Plus, it sends me annoying email notifications. So please don’t do it! 🙂
Be sure to change the colour scheme to either match your branding or your clients. Likewise, you can also add your own logo and your clients URL.
Other than the time it will save you, the main advantage of using this template is its flexibility.
You can tailor the slides to suit your client’s needs, as well as your service offerings.
Focused on local SEO? Tailor the organic traffic slides to specific locations to highlight what geographical locations are bringing in the most traffic.
Focused on producing high‐quality content? Drill down to the content pages that generate the most backlinks.
The point is, these templates are here to save you time. Tailor them to your needs and off you go.
Just because it’s a template, doesn’t mean it has to be a boring copy and paste job. (although granted, there is some copy and pasting involved here)
Ready to build your SEO Report? Let’s get started.
1. Title Card
The first slide is the easiest part of the report to create.
Add in the date/month of the report, your own logo, as well as your client’s website URL and you are good to go.
Make sure to change the date to the reporting month. It’s surprising how easily this can be overlooked!
Once you’ve finished the title slide, it’s time to move on to the actual SEO reporting.
A summary page works as an effective intro page to your report. You can summarise key items in the marketing campaign for the month, or maybe highlight significant wins.
It can be as simple as a quick blurb using concise natural language (without being condescending). Or it can be a detailed summary of all the online marketing work you have done that month.
This effort can go a long way. Especially in companies where reports get passed around between departments.
A good summary provides context to your client and turns your SEO report into a story.
What type of things can you include?
- Big and small tasks completed during that reporting period;
- Items that are being actioned or that require attention;
- A brief summary of increases (or decreases) in organic traffic;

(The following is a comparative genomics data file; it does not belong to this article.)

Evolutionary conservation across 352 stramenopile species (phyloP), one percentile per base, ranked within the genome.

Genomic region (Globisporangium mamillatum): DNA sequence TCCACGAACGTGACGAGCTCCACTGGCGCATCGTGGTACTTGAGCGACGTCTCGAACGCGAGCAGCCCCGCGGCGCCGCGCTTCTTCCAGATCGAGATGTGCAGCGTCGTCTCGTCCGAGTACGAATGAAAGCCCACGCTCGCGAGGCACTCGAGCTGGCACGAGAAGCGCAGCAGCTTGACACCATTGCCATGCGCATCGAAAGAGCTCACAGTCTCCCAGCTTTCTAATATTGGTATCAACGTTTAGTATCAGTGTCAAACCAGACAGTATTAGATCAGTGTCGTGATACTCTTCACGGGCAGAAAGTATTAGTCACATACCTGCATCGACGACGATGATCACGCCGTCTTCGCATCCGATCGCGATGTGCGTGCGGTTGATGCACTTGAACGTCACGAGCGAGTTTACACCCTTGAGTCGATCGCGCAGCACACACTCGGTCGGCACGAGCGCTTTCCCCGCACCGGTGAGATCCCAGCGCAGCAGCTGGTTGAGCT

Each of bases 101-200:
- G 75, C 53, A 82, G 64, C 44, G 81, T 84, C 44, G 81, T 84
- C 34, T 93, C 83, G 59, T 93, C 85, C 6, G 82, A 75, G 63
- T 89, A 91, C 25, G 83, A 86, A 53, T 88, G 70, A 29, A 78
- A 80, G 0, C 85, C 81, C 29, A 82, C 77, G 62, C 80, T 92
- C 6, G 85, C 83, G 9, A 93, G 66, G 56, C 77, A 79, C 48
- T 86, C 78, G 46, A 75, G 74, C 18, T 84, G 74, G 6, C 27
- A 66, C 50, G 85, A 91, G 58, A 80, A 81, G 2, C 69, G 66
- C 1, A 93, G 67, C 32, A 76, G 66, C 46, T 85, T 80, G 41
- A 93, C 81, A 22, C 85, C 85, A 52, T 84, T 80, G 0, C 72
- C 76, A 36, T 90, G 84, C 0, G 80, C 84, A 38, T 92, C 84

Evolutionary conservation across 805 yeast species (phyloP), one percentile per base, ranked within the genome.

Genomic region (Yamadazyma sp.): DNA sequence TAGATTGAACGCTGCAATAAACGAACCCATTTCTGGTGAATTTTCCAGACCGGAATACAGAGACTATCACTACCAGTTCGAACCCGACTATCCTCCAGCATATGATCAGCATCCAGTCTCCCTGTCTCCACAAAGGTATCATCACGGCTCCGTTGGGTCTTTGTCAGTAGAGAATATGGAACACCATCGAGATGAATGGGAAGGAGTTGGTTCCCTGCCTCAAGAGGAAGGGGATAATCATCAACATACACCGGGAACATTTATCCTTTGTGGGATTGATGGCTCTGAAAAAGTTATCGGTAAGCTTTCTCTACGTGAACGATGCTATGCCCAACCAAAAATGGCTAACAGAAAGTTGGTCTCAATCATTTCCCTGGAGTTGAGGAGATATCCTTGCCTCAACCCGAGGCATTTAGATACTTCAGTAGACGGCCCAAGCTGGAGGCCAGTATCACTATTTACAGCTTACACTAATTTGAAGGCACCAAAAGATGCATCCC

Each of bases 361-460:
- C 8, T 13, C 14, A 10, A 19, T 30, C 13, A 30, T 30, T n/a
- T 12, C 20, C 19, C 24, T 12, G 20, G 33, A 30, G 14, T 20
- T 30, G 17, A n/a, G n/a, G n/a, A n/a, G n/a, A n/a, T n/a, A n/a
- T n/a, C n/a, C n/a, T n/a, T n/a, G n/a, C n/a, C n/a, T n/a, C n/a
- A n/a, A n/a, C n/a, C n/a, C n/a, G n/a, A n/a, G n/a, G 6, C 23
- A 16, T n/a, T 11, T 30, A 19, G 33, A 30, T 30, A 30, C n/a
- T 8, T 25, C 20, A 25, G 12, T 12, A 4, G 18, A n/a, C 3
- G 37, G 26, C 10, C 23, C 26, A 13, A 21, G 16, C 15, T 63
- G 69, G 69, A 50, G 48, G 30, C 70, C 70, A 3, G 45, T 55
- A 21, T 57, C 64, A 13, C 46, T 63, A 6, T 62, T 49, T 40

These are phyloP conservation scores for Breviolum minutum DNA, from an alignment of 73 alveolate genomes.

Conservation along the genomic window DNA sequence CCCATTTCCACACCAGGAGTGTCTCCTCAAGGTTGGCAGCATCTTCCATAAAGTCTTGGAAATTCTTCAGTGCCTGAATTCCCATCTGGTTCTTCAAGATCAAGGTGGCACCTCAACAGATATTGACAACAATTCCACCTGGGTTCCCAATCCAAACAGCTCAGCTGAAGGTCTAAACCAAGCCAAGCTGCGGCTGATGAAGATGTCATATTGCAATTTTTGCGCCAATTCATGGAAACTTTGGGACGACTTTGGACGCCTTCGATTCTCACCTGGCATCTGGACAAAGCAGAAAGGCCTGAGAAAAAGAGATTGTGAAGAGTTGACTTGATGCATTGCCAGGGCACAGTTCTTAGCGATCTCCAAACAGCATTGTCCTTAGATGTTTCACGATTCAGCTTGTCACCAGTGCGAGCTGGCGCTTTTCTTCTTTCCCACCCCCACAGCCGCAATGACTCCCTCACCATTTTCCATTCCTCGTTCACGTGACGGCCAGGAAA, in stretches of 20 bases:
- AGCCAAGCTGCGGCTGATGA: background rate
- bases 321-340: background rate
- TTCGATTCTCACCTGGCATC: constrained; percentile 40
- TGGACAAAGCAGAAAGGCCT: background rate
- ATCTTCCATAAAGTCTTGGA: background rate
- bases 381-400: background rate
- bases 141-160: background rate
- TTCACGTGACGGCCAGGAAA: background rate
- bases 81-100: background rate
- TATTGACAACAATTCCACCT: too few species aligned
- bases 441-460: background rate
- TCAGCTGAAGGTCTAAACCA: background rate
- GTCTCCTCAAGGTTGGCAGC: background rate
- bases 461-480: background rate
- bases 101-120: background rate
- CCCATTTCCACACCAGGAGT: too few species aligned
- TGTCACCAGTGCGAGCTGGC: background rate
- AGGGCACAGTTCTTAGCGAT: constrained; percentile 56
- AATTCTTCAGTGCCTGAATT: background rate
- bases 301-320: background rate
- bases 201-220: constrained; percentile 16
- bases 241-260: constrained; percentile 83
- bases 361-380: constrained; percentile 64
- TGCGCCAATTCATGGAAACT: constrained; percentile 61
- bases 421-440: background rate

- Any upcoming meetings, tasks, etc.
3. SEO Health Overview
This is where you’ll give a snapshot of the website’s health; an overview of technical problems and errors that may affect SEO visibility.
To get this data:
Go to the Ahrefs Site Audit tool.
Run your clients site through the tool.
On the overview page, you’ll be able to grab a screenshot of the health score, URLs crawled and page types.
Copy this into the slide under the ‘This month’ heading.
What’s useful about the audit tool is you can schedule it to run. It would be a good idea to run this monthly so you have new stats each month to compare it to.
In the text box provided on the slide, you can give some insights into what’s gone up or down, and why this might be the case.
What type of things can you include in your report? Well here are some of the most common SEO issues:
Duplicate content & low word counts
Go to Reports > Content quality. This will show you duplicate content clusters and word counts of pages on your client’s site:
Having duplicate content on a site is a no‐no. Aside from being of no use to visitors (and therefore search engines), you’ll have pages competing with each other in the SERPs.
This will negatively affect rankings because search engine crawlers won’t know what pages to serve up.
As for word count, while there is no minimum word count for a page, Google does rank more in‐depth content higher. Therefore it’s safe to say that low word counts are not going to rank as well.
Missing alt tags & broken images
Go to Resources > Images to see missing alt tags:
Although search engines are pretty advanced, when it comes to images they still need a little help. This is where alt tags come in to help them understand what the images are about via text descriptions.
Site Audit will visualize missing alt tags, image sizes and load times which can then be added to your report.
Specifically, these issues are most commonly to do with title tags, H1 tags and meta descriptions. Go to Internal > HTML tags for a sweet graph that visualizes all of these:
Go to Reports > Outgoing links and you’ll be able to see if your site has too many on page links, temporary redirects & Broken internal and external links.
Broken links are inevitable. As a website grows, links get changed (without being redirected) and you get 404 pages. It happens. And it becomes a big problem when you’ve got hundreds of 404 pages.
A user landing on a 404 page is not getting the information they wanted, which can result in loss of traffic.
They also waste your crawl budget. If a search engine crawler visits your site and sees a mountain of broken links, there’s a chance your working pages won’t get crawled and indexed.
Identify broken links in the Site Audit tool and fix them. Make a note of how many you fixed and add this to the report to let your client know.
4. URLs Crawled
This slide goes into more detail about the SEO health of the site; focusing on the health score and number of URLs crawled.
The website might have a lot more or a lot fewer pages by the time you recrawl it, which will affect the total number of issues.
So it would make sense to show your client not only the difference between the current and previous month but also the full progress since you took over their website, relative to the number of existing pages of their website.
To find these graphs, go to Project history in Site Audit. At the top, you’ll see graphs for URLs crawled and a breakdown of the health score.
5. SEO Health